Bargain Hunters Pounce as Nigeria Stocks Rise for Eighth Day

Nigeria’s stocks rose in the longest winning streak since July 2013 as investors bought shares they deemed oversold following declines spurred by concern lower oil prices and elections will hurt the economy.

“Bargain-hunters are taking advantage of the low price of a number of stocks,” Ikechukwu Iheanacho, who helps manage about 6 billion naira ($30 million) of equities and bonds at Chapel Hill Denham Securities Ltd., said by phone from Lagos. “They have suffered far beyond what the fundamentals would suggest, largely on the back of oil and foreign investors coming out of the market ahead of the elections.”

The Nigerian Stock Exchange All Share Index rose 0.2 percent to 30,195.56 by the close, extending its eight-day gain to 9.5 percent. Stock prices fell to 7.2 times estimated earnings on Feb. 13, the lowest in Africa and below the MSCI Frontier Markets Index multiple of 9.9. Valuations rebounded to 8 times predicted earnings for the next 12 months on Wednesday.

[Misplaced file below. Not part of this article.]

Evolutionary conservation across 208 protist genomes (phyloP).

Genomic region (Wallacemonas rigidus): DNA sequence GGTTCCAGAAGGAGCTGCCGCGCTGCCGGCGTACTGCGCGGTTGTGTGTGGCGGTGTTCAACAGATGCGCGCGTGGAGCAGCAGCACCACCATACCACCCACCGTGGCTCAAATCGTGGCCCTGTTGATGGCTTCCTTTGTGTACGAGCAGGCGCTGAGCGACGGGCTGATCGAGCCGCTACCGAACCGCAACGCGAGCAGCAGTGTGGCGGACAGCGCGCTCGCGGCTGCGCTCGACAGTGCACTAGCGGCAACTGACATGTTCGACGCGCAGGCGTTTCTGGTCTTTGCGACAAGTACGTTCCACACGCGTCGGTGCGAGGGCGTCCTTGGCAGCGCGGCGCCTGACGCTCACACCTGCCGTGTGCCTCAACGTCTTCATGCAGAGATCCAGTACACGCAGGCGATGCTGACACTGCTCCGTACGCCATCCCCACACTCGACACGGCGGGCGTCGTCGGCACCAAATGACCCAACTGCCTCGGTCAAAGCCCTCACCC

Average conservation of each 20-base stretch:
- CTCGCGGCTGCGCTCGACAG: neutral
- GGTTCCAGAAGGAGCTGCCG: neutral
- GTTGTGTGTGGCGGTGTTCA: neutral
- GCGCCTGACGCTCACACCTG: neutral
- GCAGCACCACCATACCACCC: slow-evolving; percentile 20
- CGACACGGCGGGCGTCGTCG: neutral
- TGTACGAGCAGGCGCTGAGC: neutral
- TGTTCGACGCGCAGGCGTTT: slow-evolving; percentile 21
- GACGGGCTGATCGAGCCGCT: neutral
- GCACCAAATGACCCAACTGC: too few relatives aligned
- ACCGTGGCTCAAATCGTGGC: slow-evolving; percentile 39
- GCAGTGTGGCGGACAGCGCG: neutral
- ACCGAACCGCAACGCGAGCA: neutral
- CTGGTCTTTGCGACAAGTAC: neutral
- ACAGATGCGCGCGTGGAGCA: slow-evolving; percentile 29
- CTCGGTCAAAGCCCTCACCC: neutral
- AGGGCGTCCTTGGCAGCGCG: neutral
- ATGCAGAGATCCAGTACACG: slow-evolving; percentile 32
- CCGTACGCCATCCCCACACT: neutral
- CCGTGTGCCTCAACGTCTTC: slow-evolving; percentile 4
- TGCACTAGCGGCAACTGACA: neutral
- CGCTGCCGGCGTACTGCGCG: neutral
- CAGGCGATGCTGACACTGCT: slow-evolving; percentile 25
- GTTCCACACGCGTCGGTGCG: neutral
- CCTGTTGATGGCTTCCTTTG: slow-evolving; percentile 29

Nigeria, which derives 90 percent of export earnings and 70 percent of government revenue from oil, has been battered by the almost 50 percent collpase in crude prices since June. The naira has depreciated 19 percent against the dollar in the past six months, more than any of the other 23 African currencies tracked by Bloomberg.

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Political tensions in the nation have intensified after presidential elections expected to be the closest in 16 years were delayed until March 28.

Guaranty Trust Bank Plc, the biggest bank by market value, has climbed the most in the past eight days, rising 36 percent. FBN Holdings Plc, which owns Nigeria’s largest lender by assets, First Bank, is up 22 percent. Zenith Bank Plc has increased 20 percent in the period.

GT Bank and Zenith are “some of our favorite shares,” Iheanacho said. “They are among the banks that have the greatest propensity to weather the storm.”

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